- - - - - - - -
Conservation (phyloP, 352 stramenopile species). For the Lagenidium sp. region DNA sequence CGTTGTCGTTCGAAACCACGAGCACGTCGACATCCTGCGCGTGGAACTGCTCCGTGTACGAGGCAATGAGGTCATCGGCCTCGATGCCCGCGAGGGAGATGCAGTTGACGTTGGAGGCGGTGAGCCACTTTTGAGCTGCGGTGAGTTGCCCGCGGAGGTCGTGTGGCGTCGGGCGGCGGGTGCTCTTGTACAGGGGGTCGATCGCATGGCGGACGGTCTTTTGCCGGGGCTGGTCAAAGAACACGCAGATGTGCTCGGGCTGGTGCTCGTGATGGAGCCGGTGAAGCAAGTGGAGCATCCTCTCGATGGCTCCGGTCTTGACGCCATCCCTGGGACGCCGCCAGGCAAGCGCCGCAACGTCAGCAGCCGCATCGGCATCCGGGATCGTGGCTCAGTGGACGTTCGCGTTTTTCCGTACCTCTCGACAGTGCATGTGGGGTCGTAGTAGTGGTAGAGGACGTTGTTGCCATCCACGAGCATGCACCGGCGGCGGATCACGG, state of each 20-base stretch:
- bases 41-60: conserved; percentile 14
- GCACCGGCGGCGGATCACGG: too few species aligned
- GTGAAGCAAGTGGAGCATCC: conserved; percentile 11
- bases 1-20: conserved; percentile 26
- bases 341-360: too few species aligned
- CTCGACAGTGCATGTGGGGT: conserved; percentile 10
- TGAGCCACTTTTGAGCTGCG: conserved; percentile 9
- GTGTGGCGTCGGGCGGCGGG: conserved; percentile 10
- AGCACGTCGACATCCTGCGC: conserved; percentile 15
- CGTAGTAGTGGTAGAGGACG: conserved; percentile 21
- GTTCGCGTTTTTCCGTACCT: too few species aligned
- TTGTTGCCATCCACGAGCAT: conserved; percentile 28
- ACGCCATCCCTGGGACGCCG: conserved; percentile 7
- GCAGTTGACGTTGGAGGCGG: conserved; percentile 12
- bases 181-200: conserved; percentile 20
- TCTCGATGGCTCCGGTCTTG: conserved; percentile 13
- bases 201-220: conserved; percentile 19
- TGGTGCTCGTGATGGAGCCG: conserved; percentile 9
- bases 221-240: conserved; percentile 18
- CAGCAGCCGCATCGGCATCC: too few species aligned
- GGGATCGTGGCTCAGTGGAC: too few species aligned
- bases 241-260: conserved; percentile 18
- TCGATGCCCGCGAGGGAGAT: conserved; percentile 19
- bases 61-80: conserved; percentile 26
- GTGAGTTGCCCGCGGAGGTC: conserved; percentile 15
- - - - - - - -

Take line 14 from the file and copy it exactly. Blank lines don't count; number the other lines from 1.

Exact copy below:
- ACGCCATCCCTGGGACGCCG: conserved; percentile 7